A month or two ago I excitedly posted a photo of a set of Deagen Song Bells that I had bought online, but unfortunately the Auckland based seller would not ship them due to their weight & to how precious they are. So I had to get a friend to go pick them up and they had been sitting in his house waiting for me ever since…
Last weekend I finally got to meet them, and as excited as I was to hear them first I had to work out how to assemble them! This is what greeted me:
I hadn’t really thought about how they were transported and my friend hadn’t even opened the box when he picked them up…
I almost cheered when I opened the case and saw this! These Deagen Song Bells 101 were only made from 1925 to 1930, and this would have been the case they were shipped in, all the way from the Deagen factory in Chicago to New Zealand.
“Deagan Song Bells are a combination of the most desirable features of Orchestra Bells, Steel Marimbas and Celestes and our latest creation in the way of Orchestra Bells. The register of Deagan Song Bells is one octave lower than either Orchestra Bells or Parsifal Bells of a corresponding range.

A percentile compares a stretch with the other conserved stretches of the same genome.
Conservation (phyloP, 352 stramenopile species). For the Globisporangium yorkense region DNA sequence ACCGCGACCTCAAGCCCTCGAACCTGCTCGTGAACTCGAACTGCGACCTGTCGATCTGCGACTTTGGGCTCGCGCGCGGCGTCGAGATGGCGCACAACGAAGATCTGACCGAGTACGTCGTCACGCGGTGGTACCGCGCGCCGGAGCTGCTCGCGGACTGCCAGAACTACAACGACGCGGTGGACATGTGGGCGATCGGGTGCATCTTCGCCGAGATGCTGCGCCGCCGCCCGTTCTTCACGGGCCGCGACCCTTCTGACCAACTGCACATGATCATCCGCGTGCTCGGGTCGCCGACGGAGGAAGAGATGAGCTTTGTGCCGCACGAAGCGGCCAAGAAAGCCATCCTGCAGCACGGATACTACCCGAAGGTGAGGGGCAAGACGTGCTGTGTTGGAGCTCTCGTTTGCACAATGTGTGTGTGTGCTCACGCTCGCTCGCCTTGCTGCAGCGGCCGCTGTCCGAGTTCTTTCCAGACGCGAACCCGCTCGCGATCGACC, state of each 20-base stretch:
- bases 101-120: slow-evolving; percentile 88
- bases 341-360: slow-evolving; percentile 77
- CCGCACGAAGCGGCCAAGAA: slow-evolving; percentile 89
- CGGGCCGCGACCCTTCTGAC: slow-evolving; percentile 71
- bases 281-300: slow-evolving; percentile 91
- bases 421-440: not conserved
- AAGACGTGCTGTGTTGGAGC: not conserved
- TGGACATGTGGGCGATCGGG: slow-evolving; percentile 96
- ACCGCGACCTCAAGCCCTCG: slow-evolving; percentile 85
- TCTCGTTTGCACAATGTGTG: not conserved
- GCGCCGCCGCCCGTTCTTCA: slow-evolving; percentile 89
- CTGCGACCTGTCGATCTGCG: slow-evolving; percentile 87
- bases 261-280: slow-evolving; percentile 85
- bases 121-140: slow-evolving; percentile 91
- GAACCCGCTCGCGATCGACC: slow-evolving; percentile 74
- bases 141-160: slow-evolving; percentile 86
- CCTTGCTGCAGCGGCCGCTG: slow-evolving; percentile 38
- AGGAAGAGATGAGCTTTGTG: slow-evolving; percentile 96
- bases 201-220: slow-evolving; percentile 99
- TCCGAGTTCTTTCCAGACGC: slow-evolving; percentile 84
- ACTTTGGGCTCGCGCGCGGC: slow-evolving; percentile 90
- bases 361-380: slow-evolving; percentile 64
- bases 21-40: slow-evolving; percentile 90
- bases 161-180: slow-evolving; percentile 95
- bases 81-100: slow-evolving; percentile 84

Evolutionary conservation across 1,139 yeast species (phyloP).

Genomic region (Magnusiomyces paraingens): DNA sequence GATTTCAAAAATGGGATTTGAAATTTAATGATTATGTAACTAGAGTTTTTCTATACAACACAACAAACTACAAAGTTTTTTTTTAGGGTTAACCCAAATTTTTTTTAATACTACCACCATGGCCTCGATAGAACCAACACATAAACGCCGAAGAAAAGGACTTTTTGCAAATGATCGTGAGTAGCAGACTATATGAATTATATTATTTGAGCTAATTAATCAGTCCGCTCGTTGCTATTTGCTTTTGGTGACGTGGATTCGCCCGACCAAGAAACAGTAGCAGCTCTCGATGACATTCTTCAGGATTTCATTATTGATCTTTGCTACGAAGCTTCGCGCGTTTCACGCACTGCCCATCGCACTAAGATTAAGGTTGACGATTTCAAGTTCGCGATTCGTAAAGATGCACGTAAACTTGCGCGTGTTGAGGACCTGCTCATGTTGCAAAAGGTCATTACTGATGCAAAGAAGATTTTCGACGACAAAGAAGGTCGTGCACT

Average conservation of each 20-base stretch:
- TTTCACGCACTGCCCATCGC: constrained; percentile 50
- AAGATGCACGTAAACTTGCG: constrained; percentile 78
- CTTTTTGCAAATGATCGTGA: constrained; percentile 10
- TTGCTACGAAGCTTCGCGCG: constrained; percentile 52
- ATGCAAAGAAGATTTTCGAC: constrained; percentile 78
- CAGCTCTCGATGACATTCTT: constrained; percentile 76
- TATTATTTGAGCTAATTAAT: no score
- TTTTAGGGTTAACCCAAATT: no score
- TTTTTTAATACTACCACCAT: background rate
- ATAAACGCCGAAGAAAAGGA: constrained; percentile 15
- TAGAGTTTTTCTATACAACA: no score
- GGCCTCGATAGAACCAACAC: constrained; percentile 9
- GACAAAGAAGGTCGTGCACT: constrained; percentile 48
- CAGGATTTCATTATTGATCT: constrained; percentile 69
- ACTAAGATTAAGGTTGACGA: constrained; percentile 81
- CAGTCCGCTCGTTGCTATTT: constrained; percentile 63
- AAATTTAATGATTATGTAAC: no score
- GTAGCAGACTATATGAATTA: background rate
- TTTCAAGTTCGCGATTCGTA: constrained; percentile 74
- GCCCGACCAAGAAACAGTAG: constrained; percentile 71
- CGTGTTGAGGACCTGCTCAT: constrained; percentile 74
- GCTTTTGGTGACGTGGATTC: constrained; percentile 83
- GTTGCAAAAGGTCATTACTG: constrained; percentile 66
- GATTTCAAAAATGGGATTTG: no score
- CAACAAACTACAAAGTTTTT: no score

Deagan Song Bells are at once a charming solo instrument and exceptionally fine when used in playing an obligato to a vocal number. The wonderful success along the latter lines suggested the name, Song Bells.”
First we worked out how to assemble the stand, and it is ingenuous! The entire stand is very light, but once assembled and everything is locked into place it is totally rigid! Brilliant design, by humans.
I brought some of my favourite mallets with me to try it out (Pro Mark FPY10 and FPC20)
How did it sound? Simply beautiful… Quite different to my Trixon vibraphone, and of course do not have pedal control of the sustain, but just gorgeous tone…
Also in the shipping case was another surprise, some very old mallets!
This cute knitted pair sound great – inside the wool is presumably wood, so the attack is softened a bit but if played harder the attack is more present.
But these two really intrigued me, unfortunately there is only one of each:
The red wool mallet is softer again, but the one on the right is for me a really great discovery as it is made of cork! I had never considered the idea of a cork mallet, but when you think about for example a wine bottle cork they have a soft malleability – you can squeeze them. And on the Song Bells they sound great – soft attack with beautiful resonance, and when played harder the produced tone is louder but not brighter and still no hard attack. I did some quick searches and it seems cork is a part of timpani mallets, but usually wrapped in felt or cloth… I’ll keep searching as I would love a pair of cork mallets, I think they might be my favourite!
Welcome to your new home Song Bells, amazing to think they have travelled across almsot 90 years to arrive to Karehana Bay!